95km/h in E0 km/h zone - Fatal error??

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95km/h in E0 km/h zone - Fatal error??

by: 238 on
Thu Jul 16, 2015 10:34 am

I received a speeding ticket this past weekend, and although the officer was nice and gave my 6yo a coupon for a free slushy, I want to fight the ticket.

The officer wrote the offence as "95km/h in a posted E0 km/h zone" the "E" being what looks like a written backwards 3. Now I know and you can probably guess he intended to write an 8 but that is not what is there it is an incomplete 8 and clearly looks like a written E. Can this be considered a fatal flaw, as in if the offence is wrong, the certificate is not complete and regular?

Please advise,

Many thanks in advance,
Speedy


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by: ynotp on
Thu Jul 16, 2015 11:13 am

I would suggest uploading a copy with the personal information blocked out to get a better response.

Personally I would request a trial obtain disclosure and while reviewing the evidence against you see if the officer's copy of the offence notice is the same.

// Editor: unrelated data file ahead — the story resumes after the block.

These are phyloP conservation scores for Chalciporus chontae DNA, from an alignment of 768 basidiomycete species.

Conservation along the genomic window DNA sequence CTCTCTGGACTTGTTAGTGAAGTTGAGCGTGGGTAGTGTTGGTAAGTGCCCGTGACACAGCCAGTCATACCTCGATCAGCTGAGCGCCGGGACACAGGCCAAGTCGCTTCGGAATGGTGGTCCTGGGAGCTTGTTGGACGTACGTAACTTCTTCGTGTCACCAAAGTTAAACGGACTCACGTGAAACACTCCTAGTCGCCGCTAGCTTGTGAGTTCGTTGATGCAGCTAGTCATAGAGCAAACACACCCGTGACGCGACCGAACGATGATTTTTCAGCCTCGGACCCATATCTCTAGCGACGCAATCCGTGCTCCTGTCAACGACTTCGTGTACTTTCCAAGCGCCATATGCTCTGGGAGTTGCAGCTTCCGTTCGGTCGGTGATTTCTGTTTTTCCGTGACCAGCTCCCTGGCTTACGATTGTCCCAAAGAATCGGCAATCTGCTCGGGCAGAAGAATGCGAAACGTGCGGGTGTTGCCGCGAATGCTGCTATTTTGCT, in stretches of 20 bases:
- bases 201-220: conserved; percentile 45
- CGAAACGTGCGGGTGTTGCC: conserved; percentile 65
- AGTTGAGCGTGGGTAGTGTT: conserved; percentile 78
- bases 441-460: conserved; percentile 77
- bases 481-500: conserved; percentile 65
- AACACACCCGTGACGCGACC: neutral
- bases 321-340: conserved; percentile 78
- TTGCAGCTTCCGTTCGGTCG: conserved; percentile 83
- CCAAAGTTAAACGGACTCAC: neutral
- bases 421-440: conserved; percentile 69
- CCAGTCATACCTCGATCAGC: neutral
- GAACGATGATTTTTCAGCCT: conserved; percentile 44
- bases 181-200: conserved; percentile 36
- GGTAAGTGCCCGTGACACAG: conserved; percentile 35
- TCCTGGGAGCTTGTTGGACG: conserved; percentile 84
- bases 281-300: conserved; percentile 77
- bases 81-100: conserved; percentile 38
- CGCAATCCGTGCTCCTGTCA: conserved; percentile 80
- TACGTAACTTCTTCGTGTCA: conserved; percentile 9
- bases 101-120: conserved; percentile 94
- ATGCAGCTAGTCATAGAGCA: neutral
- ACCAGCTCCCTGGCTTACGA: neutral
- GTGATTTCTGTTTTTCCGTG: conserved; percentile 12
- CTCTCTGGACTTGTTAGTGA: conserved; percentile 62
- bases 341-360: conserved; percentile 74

At that point if you plan to try and force the fatal error you simply do not attend your scheduled trial and file an appeal within 30 days of conviction. You will have to convince a JP to see things your way.






karra
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by: karra on
Thu Jul 16, 2015 1:51 pm

ynotp wrote:Not a hope in h8ll.
Disagree - I'll tell you why;

the S.128 is written out underneath and has a clearly distinctive number eight whereas the indicated speed is essentially this 'E'.
I would let this ride and not attend court - while we all know the E is supposed to be an 8 - it is not, as stated above.

If convicted on the 45th day, I would appeal this and put my faith in the fact that the judge would agree - after all, this is the law and assuming the E is an 8 - well, it just doesn't work that way.

Furthermore, the two don't even come close to a resemblance of each other.




karra
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by: karra on
Thu Jul 16, 2015 2:29 pm

If this was my ticket I would ignore it - if you do this, on the 45th day after the date of offence you will either be convicted or the ticket will be dismissed.

If you are convicted you will receive a Notice of Fine and Due Date at the address on the ticket - this will allow you 15 (usually) days to pay - which you will have to do to prior to submitting your appeal documents, as the receipt will have to be attached. Once you file the appeal the wait begins for the letter indicating time, place, and date - attend, when called simply offer your explanation as to why you chose to ignore the ticket in the first instance - the prosecutor will, if they are challenging this, offer their explanation as to why the entire process is valid and the conviction should stand.

The judge will then make a decision.

If you are going this route - DO NOT file the ticket - keep it safe and dry as you will need it in approximately four months depending on which jurisdiction this is.


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